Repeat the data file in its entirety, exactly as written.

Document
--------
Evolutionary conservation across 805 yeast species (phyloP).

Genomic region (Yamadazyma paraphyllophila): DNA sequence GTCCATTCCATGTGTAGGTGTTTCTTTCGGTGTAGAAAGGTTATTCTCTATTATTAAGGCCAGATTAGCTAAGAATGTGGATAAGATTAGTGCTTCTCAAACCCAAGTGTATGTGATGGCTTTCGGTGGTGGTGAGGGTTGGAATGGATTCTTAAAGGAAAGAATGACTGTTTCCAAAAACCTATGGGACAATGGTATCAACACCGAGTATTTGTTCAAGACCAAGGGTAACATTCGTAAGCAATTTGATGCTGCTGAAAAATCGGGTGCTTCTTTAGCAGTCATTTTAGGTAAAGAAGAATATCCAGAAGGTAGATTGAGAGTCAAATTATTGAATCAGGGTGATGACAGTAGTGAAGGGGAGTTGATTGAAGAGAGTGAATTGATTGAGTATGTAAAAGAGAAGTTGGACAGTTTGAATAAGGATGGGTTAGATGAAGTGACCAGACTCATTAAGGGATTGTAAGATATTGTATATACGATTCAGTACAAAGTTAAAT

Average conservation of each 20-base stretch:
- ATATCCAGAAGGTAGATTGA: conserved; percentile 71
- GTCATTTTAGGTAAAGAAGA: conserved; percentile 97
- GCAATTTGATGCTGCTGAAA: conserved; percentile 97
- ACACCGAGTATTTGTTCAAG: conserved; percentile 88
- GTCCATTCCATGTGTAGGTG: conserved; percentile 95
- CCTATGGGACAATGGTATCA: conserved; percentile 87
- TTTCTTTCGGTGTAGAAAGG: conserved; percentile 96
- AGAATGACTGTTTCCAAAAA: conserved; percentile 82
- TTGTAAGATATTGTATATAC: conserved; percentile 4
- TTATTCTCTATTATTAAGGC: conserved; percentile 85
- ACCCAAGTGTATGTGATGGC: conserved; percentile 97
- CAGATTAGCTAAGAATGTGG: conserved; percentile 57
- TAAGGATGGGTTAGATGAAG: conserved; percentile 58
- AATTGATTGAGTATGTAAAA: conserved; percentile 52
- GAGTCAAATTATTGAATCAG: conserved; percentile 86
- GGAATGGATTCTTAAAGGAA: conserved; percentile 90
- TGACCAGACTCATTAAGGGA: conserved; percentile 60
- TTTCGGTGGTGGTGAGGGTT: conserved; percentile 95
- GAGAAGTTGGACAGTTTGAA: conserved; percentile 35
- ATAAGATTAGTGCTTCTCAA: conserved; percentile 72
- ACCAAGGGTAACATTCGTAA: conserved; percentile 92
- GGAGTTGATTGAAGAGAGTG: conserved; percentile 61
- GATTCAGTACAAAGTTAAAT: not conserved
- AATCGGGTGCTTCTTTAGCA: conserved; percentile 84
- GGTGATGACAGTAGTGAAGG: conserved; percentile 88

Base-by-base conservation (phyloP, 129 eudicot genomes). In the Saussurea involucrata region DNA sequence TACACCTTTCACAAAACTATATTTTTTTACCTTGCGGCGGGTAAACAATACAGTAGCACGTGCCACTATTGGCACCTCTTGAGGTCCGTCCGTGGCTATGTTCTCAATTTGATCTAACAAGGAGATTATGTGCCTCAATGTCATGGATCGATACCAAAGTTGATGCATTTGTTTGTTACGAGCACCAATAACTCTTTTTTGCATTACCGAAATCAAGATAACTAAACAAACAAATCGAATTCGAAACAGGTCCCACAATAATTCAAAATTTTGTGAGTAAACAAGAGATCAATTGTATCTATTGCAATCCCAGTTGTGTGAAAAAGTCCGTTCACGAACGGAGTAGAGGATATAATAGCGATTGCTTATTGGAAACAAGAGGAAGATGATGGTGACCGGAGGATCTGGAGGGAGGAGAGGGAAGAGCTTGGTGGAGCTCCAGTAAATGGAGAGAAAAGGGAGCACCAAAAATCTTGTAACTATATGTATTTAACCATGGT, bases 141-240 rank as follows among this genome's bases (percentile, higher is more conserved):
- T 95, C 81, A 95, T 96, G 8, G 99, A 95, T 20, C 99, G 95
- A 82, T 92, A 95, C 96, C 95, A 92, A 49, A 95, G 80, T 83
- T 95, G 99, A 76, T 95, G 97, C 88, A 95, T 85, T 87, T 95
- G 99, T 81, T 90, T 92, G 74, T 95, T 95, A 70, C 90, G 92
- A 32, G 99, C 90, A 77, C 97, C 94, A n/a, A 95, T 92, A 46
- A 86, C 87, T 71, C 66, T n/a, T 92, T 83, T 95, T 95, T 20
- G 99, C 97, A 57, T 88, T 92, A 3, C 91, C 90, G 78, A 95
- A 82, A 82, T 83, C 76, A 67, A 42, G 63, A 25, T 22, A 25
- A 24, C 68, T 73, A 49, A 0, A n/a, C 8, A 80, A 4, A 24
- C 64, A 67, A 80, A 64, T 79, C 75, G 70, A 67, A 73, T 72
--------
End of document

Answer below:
Evolutionary conservation across 805 yeast species (phyloP).

Genomic region (Yamadazyma paraphyllophila): DNA sequence GTCCATTCCATGTGTAGGTGTTTCTTTCGGTGTAGAAAGGTTATTCTCTATTATTAAGGCCAGATTAGCTAAGAATGTGGATAAGATTAGTGCTTCTCAAACCCAAGTGTATGTGATGGCTTTCGGTGGTGGTGAGGGTTGGAATGGATTCTTAAAGGAAAGAATGACTGTTTCCAAAAACCTATGGGACAATGGTATCAACACCGAGTATTTGTTCAAGACCAAGGGTAACATTCGTAAGCAATTTGATGCTGCTGAAAAATCGGGTGCTTCTTTAGCAGTCATTTTAGGTAAAGAAGAATATCCAGAAGGTAGATTGAGAGTCAAATTATTGAATCAGGGTGATGACAGTAGTGAAGGGGAGTTGATTGAAGAGAGTGAATTGATTGAGTATGTAAAAGAGAAGTTGGACAGTTTGAATAAGGATGGGTTAGATGAAGTGACCAGACTCATTAAGGGATTGTAAGATATTGTATATACGATTCAGTACAAAGTTAAAT

Average conservation of each 20-base stretch:
- ATATCCAGAAGGTAGATTGA: conserved; percentile 71
- GTCATTTTAGGTAAAGAAGA: conserved; percentile 97
- GCAATTTGATGCTGCTGAAA: conserved; percentile 97
- ACACCGAGTATTTGTTCAAG: conserved; percentile 88
- GTCCATTCCATGTGTAGGTG: conserved; percentile 95
- CCTATGGGACAATGGTATCA: conserved; percentile 87
- TTTCTTTCGGTGTAGAAAGG: conserved; percentile 96
- AGAATGACTGTTTCCAAAAA: conserved; percentile 82
- TTGTAAGATATTGTATATAC: conserved; percentile 4
- TTATTCTCTATTATTAAGGC: conserved; percentile 85
- ACCCAAGTGTATGTGATGGC: conserved; percentile 97
- CAGATTAGCTAAGAATGTGG: conserved; percentile 57
- TAAGGATGGGTTAGATGAAG: conserved; percentile 58
- AATTGATTGAGTATGTAAAA: conserved; percentile 52
- GAGTCAAATTATTGAATCAG: conserved; percentile 86
- GGAATGGATTCTTAAAGGAA: conserved; percentile 90
- TGACCAGACTCATTAAGGGA: conserved; percentile 60
- TTTCGGTGGTGGTGAGGGTT: conserved; percentile 95
- GAGAAGTTGGACAGTTTGAA: conserved; percentile 35
- ATAAGATTAGTGCTTCTCAA: conserved; percentile 72
- ACCAAGGGTAACATTCGTAA: conserved; percentile 92
- GGAGTTGATTGAAGAGAGTG: conserved; percentile 61
- GATTCAGTACAAAGTTAAAT: not conserved
- AATCGGGTGCTTCTTTAGCA: conserved; percentile 84
- GGTGATGACAGTAGTGAAGG: conserved; percentile 88

Base-by-base conservation (phyloP, 129 eudicot genomes). In the Saussurea involucrata region DNA sequence TACACCTTTCACAAAACTATATTTTTTTACCTTGCGGCGGGTAAACAATACAGTAGCACGTGCCACTATTGGCACCTCTTGAGGTCCGTCCGTGGCTATGTTCTCAATTTGATCTAACAAGGAGATTATGTGCCTCAATGTCATGGATCGATACCAAAGTTGATGCATTTGTTTGTTACGAGCACCAATAACTCTTTTTTGCATTACCGAAATCAAGATAACTAAACAAACAAATCGAATTCGAAACAGGTCCCACAATAATTCAAAATTTTGTGAGTAAACAAGAGATCAATTGTATCTATTGCAATCCCAGTTGTGTGAAAAAGTCCGTTCACGAACGGAGTAGAGGATATAATAGCGATTGCTTATTGGAAACAAGAGGAAGATGATGGTGACCGGAGGATCTGGAGGGAGGAGAGGGAAGAGCTTGGTGGAGCTCCAGTAAATGGAGAGAAAAGGGAGCACCAAAAATCTTGTAACTATATGTATTTAACCATGGT, bases 141-240 rank as follows among this genome's bases (percentile, higher is more conserved):
- T 95, C 81, A 95, T 96, G 8, G 99, A 95, T 20, C 99, G 95
- A 82, T 92, A 95, C 96, C 95, A 92, A 49, A 95, G 80, T 83
- T 95, G 99, A 76, T 95, G 97, C 88, A 95, T 85, T 87, T 95
- G 99, T 81, T 90, T 92, G 74, T 95, T 95, A 70, C 90, G 92
- A 32, G 99, C 90, A 77, C 97, C 94, A n/a, A 95, T 92, A 46
- A 86, C 87, T 71, C 66, T n/a, T 92, T 83, T 95, T 95, T 20
- G 99, C 97, A 57, T 88, T 92, A 3, C 91, C 90, G 78, A 95
- A 82, A 82, T 83, C 76, A 67, A 42, G 63, A 25, T 22, A 25
- A 24, C 68, T 73, A 49, A 0, A n/a, C 8, A 80, A 4, A 24
- C 64, A 67, A 80, A 64, T 79, C 75, G 70, A 67, A 73, T 72